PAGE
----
Last update, April 13, 2021

This playful exercise is the way that we found with Juliana Góngora to start a dialogue and imagine possible routes of collaboration between our works. The setting for this meeting is a game that follows arbitrary instructions, such as randomly choosing a product from a food dispenser. Then, we choose the image of the turtle to open new paths of thought and unexpected drifts in our processes: thinking materially about its shell –which is an exposed bone that is formed from the spine outwards, but looks like a stone–, in the relativity of time, the idea of movement, among others. Do more weight and less speed implies a lighter body?

Project with Juliana Góngora, Artbo fin de semana

Project / Duo Show
This project started as a dialogue with the pictorial work of the Antioquian artist Alvaro Marín, who has been exploring the geometric figure of the square throughout abstract paintings, since the early '70s. For this, I did 4 works (or sides of the problem). Two cylinders that depending on the angle can be viewed as a circle or a square, which is a diagram used to explain that light –essential for painting– can be at the same time a wave or a particle. A series of photographs from Nancy Holt's sculptures Sun tunnels –that reminded the previous cylinders– but also digitally threatened to explain the passage from the analogic grain of the photographic paper to the pixels of the screen. A wood structure simulating a rotatory door (once again recalling the cylinder) made out of modular canvases and, finally, a broken painting referencing the idea of flatland and a granite floor. All the pieces challenge the association and historic relationship between the square and its opposite, the circle.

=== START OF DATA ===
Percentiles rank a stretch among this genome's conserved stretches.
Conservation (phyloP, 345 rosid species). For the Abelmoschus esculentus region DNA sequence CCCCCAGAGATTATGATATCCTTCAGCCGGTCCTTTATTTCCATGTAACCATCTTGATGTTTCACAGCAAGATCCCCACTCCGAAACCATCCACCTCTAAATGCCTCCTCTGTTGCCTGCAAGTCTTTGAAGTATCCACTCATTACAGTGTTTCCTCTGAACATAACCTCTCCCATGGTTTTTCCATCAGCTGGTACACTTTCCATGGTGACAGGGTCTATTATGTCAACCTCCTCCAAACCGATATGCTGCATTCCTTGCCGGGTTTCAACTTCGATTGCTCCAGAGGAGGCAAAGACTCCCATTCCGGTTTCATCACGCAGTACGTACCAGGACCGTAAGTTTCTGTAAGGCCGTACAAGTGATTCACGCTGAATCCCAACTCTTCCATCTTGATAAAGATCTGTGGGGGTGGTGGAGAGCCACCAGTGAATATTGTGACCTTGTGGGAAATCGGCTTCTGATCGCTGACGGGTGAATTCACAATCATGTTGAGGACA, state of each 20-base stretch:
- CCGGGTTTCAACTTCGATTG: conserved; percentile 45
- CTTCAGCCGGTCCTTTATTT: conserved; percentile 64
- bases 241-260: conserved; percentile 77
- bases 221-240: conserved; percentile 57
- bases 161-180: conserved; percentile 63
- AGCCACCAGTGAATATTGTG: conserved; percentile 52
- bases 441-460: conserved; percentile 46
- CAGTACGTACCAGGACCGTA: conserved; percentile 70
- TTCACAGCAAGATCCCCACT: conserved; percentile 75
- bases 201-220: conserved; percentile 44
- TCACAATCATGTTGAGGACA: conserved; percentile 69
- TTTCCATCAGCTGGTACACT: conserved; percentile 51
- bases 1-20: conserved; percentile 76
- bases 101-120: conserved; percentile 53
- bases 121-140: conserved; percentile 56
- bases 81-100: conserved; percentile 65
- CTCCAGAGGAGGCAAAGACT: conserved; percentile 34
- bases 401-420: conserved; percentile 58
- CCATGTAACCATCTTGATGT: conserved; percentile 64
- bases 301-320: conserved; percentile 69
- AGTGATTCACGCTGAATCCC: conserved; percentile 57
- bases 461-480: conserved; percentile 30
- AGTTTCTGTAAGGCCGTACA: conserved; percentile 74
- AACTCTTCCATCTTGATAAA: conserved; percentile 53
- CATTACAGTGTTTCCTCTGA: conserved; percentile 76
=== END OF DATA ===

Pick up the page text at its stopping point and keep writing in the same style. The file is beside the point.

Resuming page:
Project with Alvaro Marín, Lokkus gallery
Woodwork: Juglans & Regia

Carbon Copy Collective

For the second iteration of Carbon Copy, we decided to do a one-day show at a private alley (in Pilsen, a Mexican-Latino neighborhood in Chicago) where about ten apartments intersect. The shape of this place was the one of a p, or a b, or a d, or a q, depending on the rotation of each letter. My contribution to the exhibition was 4 printed images depicting 4 French words: detour –a deviation from the original course–; parcours –a route or direction without obstructions–; boucle –a loop (which is also the name given to Chicago’s Downtown)–; and quiproquo -word game, funny misunderstanding or replacement of one subject for another (mainly in the theater)–. The intention was to reinforce the strange structure of the architectural space and, at the same time, enlist 4 possible ways of thinking. In that same spirit, the fluorescent green extension cable that serves to power on the lightbox where the prints are hanging also follows an absurd parcours, boucle, and detour from the interior of the basement to the exterior, emphasizing the proposed word game but maintaining its main function –conduct electricity–.

þ, Carbon Copy 2 

This project takes its title from a personal anecdote around a travel to Uyuni, a small town in south Bolivia, which is the point of entrance to a natural park that includes the largest salt desert of the world, as well as other particular landscape sights: red lagoons, an island of cactuses, sand dunes, gigantic plains and rocks in form of trees. The dilemma, or thought experiment, in this case, has to do with the impossibility to recreate a specific moment from that trip, let’s call it a sublime moment, and try to record the whole experience in my brain. Now I wonder, is it possible to address a memory just by thinking of it, or by thinking in similar memories? Can that memory can be as powerful as the original experience? Can it be better, different, worst, more unique? Can those questions be transformed into visual problems for an audience that doesn’t have anything to do with that story or context?

Within Receding Horizons, Sullivan galleries (SAIC)

This is a glass of milk, or acrylic, or glue, or cream, or detergent, or soap, or oil, or tempera, or yogurt, or gesso.

Gabinete 13, Lokkus gallery 

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